If you’re buying a home in England or Northern Ireland and paying more than £125,000, you will have to pay Stamp Duty Land Tax (SDLT) or more than £40,000 for second homes. This tax applies to both freehold and leasehold properties and whether you are buying outright or getting a mortgage.
The tax is calculated on the part of the property purchase price falling within each band.
For example, if you buy a house for £275,000, the Stamp Duty Land Tax (SDLT) you owe is calculated as follows:
0% on the first £125,000 = £0
2% on the next £125,000 = £2,500
5% on the final £25,000 = £1,250
Total SDLT = £3,750
Government rates of Stamp Duty are, at first glance, fairly simple, although different types of ownership will incur their own unique charges. The most straightforward cost when moving home is for those residential buyers simply changing their only home. The cost of Stamp Duty for first time buyers also differs, depending on the value of the property. Stamp Duty rates begin at 2% of the price on properties selling for anything above £125,000, rising to 5% on the next £675,000, 10% of any further £575,000 and 12% on any price above £1.5 million.
Minimum property purchase price
Maximum property purchase price
Stamp Duty rate (only applies only to that part of the property price that falls within each band)
The government rules become a little more complicated for those buying an additional property, either for buy-to-let, a holiday home or family reasons. There are separate rules for what is termed ‘non-residential and mixed use land’, which includes commercial property such as retail units and offices, land used for agriculture and forestry, any non-residential land or six or more residential units that are bought in one transaction.
Mixed use refers to any property that falls into both of the above categories, both residential and non-residential, such as flats above shops or other commercial property. The threshold for these types of property begins at £150,000: between £150,000 and £250,00, the Stamp Duty rate is 2%, and any amount above £250,000 incurs a charge of 5%.
The value of the property is also known as the ‘consideration’, and in the majority of cases is the amount that is paid, although payment may include other various factors. These can include transfer of or release from a debt, which may take into account the value of any mortgage outstanding, services or work or any associated goods.
In some cases, it may be possible to claim relief from SDLT. There are many situations where it is possible to make a claim, such as:
Purchase of multiple dwellings
A home bought by a building company
An employee’s home bought by his or her employer
A property bought by a local authority as a compulsory purchase
Transfer of a property from one company to another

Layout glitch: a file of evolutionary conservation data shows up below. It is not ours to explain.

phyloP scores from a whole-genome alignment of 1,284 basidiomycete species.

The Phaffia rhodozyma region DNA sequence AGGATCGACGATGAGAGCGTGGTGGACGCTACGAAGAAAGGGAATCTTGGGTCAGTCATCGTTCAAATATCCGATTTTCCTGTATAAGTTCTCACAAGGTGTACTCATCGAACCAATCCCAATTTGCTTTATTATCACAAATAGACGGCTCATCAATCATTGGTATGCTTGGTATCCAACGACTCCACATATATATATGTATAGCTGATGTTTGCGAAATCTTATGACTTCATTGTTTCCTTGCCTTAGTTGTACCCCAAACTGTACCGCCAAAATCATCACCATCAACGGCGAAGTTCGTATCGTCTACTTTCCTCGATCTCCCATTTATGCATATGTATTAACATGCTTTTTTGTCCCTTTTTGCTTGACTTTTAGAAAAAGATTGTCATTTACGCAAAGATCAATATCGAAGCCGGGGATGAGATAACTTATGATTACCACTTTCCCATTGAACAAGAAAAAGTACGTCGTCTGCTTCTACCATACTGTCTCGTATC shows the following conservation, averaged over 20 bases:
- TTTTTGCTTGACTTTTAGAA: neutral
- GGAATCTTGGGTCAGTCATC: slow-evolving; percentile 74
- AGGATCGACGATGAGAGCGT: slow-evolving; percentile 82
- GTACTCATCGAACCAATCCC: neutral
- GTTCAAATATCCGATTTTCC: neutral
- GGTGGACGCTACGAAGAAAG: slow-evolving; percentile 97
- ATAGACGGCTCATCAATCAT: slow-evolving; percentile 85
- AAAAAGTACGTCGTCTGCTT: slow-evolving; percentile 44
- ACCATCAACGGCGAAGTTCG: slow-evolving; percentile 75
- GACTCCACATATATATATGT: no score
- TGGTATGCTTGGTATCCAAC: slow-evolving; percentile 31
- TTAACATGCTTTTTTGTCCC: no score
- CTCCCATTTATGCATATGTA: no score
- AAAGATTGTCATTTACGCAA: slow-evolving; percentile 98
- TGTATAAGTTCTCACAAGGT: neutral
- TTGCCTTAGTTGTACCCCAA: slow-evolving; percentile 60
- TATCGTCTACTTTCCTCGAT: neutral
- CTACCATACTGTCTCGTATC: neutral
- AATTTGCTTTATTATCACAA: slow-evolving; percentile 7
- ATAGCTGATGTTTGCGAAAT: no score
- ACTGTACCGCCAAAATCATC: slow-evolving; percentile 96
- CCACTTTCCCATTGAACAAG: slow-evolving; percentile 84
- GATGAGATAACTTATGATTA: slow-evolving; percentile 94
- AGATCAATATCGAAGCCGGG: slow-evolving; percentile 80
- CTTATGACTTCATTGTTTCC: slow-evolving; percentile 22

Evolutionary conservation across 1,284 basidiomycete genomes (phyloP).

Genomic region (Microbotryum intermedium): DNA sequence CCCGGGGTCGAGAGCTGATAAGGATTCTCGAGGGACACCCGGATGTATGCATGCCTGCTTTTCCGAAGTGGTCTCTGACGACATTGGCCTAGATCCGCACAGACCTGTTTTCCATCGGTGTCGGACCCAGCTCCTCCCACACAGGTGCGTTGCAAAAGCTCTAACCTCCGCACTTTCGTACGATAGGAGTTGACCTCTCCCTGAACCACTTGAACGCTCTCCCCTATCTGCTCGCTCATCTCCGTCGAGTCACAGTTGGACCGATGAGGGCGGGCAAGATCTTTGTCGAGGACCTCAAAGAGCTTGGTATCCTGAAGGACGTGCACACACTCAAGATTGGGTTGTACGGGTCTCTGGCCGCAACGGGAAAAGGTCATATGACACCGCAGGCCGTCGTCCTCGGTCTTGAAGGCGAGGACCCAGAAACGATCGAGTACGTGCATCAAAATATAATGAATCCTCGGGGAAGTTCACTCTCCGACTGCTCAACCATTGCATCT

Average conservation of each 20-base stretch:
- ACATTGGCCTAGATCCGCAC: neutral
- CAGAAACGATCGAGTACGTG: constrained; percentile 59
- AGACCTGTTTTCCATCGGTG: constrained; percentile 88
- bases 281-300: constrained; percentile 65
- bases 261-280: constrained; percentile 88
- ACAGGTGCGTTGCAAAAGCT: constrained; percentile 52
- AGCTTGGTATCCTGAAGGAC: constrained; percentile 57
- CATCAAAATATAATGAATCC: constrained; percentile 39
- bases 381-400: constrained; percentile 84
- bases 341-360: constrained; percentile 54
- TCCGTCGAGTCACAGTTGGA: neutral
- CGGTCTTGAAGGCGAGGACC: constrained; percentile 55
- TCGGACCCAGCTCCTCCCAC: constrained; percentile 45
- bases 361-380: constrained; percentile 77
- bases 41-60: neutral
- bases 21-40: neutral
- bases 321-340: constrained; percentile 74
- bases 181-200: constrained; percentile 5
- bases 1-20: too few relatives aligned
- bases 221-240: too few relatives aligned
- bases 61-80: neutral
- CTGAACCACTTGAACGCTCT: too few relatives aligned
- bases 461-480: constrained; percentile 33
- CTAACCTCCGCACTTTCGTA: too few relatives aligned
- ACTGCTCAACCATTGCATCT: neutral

Charities, right-to-buy or registered social landlords.
Anyone buying a property for whatever amount, even it is below the threshold, must fill in and send an SDLT return and pay the tax within 30 days of their completion date. Some buyers may be able to complete the paperwork themselves, but in the majority of cases it is advisable to leave this in the care of an experienced conveyancing solicitor.
Can I claim back stamp duty?
You can apply to HMRC for a refund of the additional rate of stamp duty if you sell your previous home within 3 years of your paying the higher rate of Stamp Duty (must be your main residence). You can do this via the HMRC website.
Stamp Duty in Scotland
While home-buyers in England, Wales and Northern Ireland are liable for Stamp Duty Land Tax (SDLT), in Scotland the situation is slightly different, although basically the same as in the rest of the UK. North of the border, the duty is known as Land and Buildings Transaction Tax (LBTT), which, as with the rest of the country, is linked to purchase prices.
For a main residence, and the owner’s only property, the rate of Stamp Duty in Scotland is:
Less than £145,000 – 0
Between £145,000 and £250,000 – 2%
Between £250,000 and £325,000 – 5%
From £325,000 to £750,000 – 10%
Over £750,000 – 12%
For any additional property, including holiday homes and buy-to-let properties, the surcharge is 3% below £145,000 and progressively charged at 5%, 8%, 13% and 15%. This is known as the LBTT Additional Dwelling Supplement (ADS). As is the situation in the rest of the UK, the additional surcharge is designed to help first-time buyers enter the property market. If the Scottish government didn’t follow the UK government in introducing the surcharge, it would make the country much more attractive to buy-to-let companies and reduce the available housing stock for first-time buyers, especially at the lower end of the scale.
Our Stamp Duty Calculator Is Simple To Use
To use, all you need to do is input the price of either your main property, or an additional property, and we will give you the new cost in seconds.
Our expert legal panel, made up of UK regulated solicitors and licensed conveyancers, can provide you with a fast efficient fixed fee online conveyancing service to help you to make your home buying or selling a simple and easy process.